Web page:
Illinois and Indiana

Yesterday we set off from Burlington, IA with an arbitrary goal to make it across Illinois mostly without stopping, which we pretty much did except to purchase 3.4 gallons of gas in Farmington just in case our fuel consumption calculations were off, which they weren’t and we could have made it across with the gas we had.

A barn is unimpressed with our passing.

Our goal was Lafayette, IN, figuring it’s a good size town, Purdue University is out for the summer so there would be plenty of hotel rooms available for us to pick from, and there would probably be a good selection of local beers to report back on.

We didn’t know about the 2018 Compressor Engineering/Refrigeration and Air Conditioning/High Performance Buildings Conference, a biennial event drawing world-wide attendance.

An engineer from Peru, and his Purdue host, check out the ‘10.

It seems a lot of people take this kind of stuff seriously, although not seriously enough to have developed automobile air conditioning by 1910, and finding a room actually became a bit of a challenge. But we succeeded with the very nice little Campus Inn mixed in with all the higher priced hotels at the foot of the campus hill at almost half the rate, plus it was an easy walk to the Black Sparrow which advertised “No crap on tap!” and they win an award for truth in advertising. Indiana is producing some very good beers and the Black Sparrow’s food was also very good.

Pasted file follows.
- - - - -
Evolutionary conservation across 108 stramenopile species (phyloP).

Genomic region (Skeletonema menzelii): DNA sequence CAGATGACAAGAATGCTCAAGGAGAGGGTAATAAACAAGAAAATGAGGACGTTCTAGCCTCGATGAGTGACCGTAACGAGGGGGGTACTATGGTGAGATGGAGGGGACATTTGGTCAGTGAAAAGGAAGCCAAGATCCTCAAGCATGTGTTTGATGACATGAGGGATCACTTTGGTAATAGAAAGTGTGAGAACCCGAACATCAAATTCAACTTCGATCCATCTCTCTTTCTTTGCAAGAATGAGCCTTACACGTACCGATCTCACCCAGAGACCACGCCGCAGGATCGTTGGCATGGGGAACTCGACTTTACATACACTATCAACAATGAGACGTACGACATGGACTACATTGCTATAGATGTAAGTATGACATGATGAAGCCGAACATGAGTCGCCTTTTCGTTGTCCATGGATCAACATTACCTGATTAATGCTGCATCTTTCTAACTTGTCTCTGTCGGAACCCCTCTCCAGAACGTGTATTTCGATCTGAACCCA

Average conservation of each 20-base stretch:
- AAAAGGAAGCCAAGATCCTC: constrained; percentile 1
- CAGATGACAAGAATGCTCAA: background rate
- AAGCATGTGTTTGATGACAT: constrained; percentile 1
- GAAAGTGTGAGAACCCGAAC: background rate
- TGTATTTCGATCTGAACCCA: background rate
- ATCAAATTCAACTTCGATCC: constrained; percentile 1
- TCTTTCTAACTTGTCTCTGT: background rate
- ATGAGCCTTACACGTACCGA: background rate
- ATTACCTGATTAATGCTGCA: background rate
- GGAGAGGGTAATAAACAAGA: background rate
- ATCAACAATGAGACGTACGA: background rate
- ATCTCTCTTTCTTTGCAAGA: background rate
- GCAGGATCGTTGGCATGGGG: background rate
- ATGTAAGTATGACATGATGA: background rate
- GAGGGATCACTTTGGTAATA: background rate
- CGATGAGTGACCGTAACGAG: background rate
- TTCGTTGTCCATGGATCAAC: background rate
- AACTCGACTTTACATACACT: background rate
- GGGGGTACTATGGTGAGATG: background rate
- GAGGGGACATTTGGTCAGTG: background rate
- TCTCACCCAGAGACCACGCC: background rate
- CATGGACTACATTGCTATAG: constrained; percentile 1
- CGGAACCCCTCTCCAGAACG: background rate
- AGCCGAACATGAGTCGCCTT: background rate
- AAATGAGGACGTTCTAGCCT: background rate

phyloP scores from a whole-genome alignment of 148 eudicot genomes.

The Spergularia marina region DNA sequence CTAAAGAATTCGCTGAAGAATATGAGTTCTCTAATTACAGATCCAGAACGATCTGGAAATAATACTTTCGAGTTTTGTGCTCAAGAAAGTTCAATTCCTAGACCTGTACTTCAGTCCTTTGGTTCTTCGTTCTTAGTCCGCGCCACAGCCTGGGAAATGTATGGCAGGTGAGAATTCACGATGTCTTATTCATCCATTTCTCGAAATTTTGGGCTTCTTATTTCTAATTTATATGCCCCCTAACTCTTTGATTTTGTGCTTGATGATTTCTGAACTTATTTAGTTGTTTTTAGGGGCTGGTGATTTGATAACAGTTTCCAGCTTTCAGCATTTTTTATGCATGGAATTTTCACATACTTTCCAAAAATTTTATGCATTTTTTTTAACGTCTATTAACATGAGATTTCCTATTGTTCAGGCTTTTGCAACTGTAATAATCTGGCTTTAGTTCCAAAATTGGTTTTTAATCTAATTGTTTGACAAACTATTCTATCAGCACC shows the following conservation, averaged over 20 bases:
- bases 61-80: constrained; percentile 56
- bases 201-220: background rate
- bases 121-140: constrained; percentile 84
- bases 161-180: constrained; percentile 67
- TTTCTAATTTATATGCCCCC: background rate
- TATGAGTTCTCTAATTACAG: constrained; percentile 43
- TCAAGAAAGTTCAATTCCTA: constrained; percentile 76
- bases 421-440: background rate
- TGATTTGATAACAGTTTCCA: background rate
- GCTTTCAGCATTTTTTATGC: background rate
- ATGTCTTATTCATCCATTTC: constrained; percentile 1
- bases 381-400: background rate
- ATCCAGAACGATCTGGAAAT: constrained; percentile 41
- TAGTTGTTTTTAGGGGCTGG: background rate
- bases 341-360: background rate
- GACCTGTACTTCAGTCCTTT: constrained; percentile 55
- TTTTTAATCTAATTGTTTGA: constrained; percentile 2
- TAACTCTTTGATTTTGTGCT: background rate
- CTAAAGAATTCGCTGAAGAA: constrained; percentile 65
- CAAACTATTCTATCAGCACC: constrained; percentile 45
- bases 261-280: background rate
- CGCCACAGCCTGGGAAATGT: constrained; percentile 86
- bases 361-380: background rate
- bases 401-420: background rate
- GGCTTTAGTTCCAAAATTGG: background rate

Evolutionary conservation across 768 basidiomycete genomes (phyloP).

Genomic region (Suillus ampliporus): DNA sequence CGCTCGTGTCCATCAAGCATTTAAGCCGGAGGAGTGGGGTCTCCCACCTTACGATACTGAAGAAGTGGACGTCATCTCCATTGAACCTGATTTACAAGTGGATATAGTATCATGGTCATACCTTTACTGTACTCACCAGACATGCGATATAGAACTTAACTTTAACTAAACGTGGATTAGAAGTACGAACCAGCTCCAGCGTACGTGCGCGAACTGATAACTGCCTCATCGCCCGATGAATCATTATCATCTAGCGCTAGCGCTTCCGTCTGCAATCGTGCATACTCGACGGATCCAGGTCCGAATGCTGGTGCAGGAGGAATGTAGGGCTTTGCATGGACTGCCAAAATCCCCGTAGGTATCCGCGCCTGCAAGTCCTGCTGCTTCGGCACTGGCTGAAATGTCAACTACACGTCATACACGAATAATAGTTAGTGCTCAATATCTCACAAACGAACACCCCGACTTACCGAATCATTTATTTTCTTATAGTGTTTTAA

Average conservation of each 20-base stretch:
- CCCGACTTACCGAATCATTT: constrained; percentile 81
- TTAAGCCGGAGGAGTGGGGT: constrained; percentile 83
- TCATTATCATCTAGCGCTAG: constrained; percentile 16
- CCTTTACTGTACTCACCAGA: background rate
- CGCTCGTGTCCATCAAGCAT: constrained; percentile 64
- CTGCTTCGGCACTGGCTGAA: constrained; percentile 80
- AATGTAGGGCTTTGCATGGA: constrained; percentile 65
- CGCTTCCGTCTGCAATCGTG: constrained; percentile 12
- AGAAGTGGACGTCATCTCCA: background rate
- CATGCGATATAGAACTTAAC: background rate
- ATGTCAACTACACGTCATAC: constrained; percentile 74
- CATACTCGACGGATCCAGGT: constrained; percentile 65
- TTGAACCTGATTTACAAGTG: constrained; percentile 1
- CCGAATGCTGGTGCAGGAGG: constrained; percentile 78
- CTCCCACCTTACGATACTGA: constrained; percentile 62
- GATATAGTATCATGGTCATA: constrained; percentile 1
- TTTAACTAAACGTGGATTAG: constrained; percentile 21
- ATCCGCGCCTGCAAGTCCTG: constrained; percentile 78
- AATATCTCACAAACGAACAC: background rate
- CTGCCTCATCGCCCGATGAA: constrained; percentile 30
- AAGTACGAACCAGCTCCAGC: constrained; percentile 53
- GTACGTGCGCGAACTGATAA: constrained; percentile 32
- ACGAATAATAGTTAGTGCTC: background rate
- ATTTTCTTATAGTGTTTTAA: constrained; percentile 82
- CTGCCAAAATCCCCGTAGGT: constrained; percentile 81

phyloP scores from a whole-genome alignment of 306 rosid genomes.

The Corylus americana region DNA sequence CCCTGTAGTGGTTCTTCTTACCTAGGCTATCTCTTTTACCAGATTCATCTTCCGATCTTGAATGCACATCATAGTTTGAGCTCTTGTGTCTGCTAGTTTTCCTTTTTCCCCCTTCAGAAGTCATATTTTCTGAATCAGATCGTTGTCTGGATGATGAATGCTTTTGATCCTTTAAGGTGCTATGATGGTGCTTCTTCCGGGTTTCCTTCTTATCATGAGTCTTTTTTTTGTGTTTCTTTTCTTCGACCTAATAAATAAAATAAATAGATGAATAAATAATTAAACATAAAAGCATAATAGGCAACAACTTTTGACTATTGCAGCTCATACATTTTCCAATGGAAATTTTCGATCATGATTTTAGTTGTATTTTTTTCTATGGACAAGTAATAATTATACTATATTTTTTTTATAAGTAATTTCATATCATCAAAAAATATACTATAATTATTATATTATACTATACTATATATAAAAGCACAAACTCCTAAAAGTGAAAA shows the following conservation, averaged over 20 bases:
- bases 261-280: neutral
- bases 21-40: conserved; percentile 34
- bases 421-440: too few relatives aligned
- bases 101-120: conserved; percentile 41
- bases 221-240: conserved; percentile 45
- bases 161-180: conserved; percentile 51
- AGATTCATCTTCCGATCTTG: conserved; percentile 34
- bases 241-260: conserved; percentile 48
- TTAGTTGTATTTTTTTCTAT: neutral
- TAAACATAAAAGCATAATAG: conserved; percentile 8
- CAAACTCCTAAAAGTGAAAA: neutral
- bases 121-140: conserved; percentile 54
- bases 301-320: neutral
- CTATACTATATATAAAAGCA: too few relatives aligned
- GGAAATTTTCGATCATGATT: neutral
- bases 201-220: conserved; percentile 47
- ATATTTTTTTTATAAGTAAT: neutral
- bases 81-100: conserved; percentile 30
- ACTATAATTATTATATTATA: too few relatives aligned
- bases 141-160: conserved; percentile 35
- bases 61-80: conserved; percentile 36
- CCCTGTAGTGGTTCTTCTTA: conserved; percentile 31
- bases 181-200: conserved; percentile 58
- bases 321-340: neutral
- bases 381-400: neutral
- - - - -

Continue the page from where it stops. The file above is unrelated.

To get to Indiana required us to pretty-much set a course of due east and not deviate from it much except to skirt south of Peoria and then continue east again. And again, lots of corn, but taller still, and just as much soy bean production.

But along with the production of corn and soy beans it seems Illinois is producing a lot of energy. There was lots of barge traffic on the Illinois River, and from what we saw it was lined up for the power plants lining the river.

Barge traffic on the Illinois River

We also passed by the Twin Groves Wind Farm which consists of 240 wind turbines spread out over 22,000 acres, almost every one of them turning, and the Pioneer Trail Wind Farm with another 140 or so turbines, with almost all of them stationary. Best we can figure is all politics are local and the Pioneer Trail mills had a moratorium on them until the local residents can figure out why they can no longer receive the 50 or so broadcast television stations they used to receive.

Some the Twin Groves windmills.
A Twin Groves blade passes its tower.

In the good news column, we think we finally tracked down our sudden case of spurious misfiring to a batch of bad fuel. Lots of analysis on the four ignition coils, always the first and easiest things to be checked, plus checking and cleaning the timer, playing with fuel mixture and cleaning the carburetor, and even checking and replacing all four spark plugs didn’t solve the problem, but filling up with name-brand fuel did. We’re happy that’s all it seems to have been.

We also seemed to have missed some pretty good weather. We noted the possibility, and telltale appearance of afternoon thunderstorms but we didn’t encounter any at all. The closest we came was the smell of rain that had fallen not too long ago, but the roads were dry. However, a look at the radar (not original T equipment) shows what we just missed: a line of storms crossing from north to south as we drove west to east.

A line of storms passed in front of us.

Finally, our late starts are paying off!

We’re now on the road to Richmond, IN, and the Model T Museum and MTFCA National Tour. We’ll just stop to say “hi”, maybe pick up a few parts as spares (wonder if anyone has a crankshaft?) and be on our way as we’re still racing the clock to get back to the “real world” next week.

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